The Basel Committee on Banking Supervision (BCBS) on Tuesday 31 May 2022 in a press release disclosed that it will complete work by the end of the year on the amount that capital banks should reserve to cover cryptoasset losses. In June 2021, the Committee had proposed that banks should be made to set aside enough capital to fully cover losses on any bitcoin holdings.
According to the statement published on the Committee’s website, “[t]he Committee progressed its work towards issuing a second consultation paper on the prudential treatment of banks’ cryptoasset exposures, following its initial consultation last year. Recent developments have further highlighted the importance of having a global minimum prudential framework to mitigate risks from cryptoassets. Building on the feedback received by external stakeholders, the Committee plans to publish another consultation paper over the coming month, with a view to finalising the prudential treatment around the end of this year.”
Earlier last month TerraUSD, a stablecoin tied to the U.S. dollar, collapsed.
Member countries of the Basel Committee have expressed their commitment to applying the principles agreed to their domestic rules. Certain tokens and stablecoins however, remain in the purview of existing capital rules, and will be treated in the same way as bonds, loans, deposits, or commodities.
The other monetary concerns covered in the statement include principles for effective management and supervision of climate-related financial risks, review of the treatment of cross-border exposures within the European Banking Union on the G-SIB methodology, and the risks and vulnerabilities to the global banking system.
Naijacrypto CEO, Chiagozie Iwu, welcomes risk framework for handling stablecoins.
Chiagozie Iwu, CEO of Naijacrypto, responding to the development, had this to say: “I assume that the BCBS are hedging against stablecoin exposures because I doubt the BCBS would encourage commercial banking exposure to volatile crypto assets. If my assumption is right on stablecoins, then the BCBS is justified to create a risk framework for handling stablecoins.”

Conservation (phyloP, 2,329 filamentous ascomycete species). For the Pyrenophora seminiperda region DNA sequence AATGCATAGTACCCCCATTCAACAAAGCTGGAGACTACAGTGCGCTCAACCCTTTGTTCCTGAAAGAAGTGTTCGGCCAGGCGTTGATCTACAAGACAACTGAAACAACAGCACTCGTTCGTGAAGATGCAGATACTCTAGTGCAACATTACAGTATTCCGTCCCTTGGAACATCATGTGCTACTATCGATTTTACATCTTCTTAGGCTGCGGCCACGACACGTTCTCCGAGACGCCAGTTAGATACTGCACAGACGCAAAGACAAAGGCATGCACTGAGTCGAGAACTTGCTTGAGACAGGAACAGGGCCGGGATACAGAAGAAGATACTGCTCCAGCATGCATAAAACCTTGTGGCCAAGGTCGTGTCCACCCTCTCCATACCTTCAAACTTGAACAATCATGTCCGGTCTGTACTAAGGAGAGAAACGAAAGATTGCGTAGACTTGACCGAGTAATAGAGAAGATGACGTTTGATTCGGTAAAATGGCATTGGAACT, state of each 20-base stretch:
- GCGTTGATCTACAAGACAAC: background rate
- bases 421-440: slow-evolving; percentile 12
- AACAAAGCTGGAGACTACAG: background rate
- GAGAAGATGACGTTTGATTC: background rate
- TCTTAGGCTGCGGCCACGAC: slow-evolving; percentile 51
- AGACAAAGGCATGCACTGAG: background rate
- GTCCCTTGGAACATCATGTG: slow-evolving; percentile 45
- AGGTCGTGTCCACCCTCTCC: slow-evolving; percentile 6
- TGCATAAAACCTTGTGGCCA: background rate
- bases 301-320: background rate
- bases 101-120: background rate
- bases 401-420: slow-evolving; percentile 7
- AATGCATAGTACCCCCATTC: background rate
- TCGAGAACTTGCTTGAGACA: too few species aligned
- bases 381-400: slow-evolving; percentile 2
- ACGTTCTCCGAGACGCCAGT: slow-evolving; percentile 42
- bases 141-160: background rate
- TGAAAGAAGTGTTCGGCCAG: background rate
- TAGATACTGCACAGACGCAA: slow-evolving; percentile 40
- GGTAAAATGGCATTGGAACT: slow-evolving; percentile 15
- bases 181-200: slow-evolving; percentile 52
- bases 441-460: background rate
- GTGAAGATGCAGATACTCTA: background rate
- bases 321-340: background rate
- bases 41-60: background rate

But Chiagozie Iwu thinks that regulatory frameworks should be put in place for stablecoins before the BCBS comes in. “The BCBS may wait until proper regulatory frameworks that ensure stablecoins have at least a 95% backing are in place. Deposit insurance towards stablecoin needs to also be properly implemented. In this case, measures that are already similar to bank exposures to low-risk money market instruments can be implemented.”
According to Chiagozie Iwu, one of such measures could be “using risk framework similar to that of Basel 3 on bank exposures to money market instrument.”
“In reality, stablecoins done properly are actually liquid money market instruments”, maintained Chiagozie Iwu, a certified cryptocurrency expert who blends knowledge in traditional finance and DeFi.
By now it should no longer be in doubt that whatever significant losses cryptoasset investors or users suffer in the crypto market, regardless of the blockchain involved, this oftentimes attracts the attention of regulators. Consequently, it results in regulatory reactions that eventually affect all operators. The recent TerraUST collapse and Luna crash comes to mind. If the crypto industry is not united in its resolve to collaborate and put the consumers or investors first, regulators will step in to protect consumers and investors, whatever that means for innovation.